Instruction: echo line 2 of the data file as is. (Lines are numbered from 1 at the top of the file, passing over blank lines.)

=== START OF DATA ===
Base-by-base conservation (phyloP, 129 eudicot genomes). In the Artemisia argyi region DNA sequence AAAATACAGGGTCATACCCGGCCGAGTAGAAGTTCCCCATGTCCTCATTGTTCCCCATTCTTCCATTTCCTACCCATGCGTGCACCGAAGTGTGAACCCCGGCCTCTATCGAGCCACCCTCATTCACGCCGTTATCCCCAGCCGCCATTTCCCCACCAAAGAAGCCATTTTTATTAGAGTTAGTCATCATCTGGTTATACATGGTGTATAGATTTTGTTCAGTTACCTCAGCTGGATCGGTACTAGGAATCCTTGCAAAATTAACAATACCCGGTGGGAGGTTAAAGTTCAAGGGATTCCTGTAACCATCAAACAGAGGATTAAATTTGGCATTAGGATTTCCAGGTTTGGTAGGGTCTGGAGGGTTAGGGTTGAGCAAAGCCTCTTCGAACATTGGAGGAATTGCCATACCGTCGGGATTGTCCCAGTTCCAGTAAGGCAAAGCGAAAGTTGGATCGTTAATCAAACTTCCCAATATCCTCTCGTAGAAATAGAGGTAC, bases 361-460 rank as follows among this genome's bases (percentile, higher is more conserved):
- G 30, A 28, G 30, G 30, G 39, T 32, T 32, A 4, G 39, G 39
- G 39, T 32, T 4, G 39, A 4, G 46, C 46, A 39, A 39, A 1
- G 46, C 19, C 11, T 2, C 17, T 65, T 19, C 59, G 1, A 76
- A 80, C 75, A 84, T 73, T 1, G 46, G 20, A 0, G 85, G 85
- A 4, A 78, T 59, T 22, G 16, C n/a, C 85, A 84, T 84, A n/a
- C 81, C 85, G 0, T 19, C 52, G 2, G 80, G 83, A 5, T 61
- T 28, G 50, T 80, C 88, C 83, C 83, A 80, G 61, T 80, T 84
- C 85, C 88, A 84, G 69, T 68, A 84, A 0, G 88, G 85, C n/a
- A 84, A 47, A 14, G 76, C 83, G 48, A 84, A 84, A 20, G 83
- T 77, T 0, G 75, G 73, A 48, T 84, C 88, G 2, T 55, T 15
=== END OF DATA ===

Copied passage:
- G 30, A 28, G 30, G 30, G 39, T 32, T 32, A 4, G 39, G 39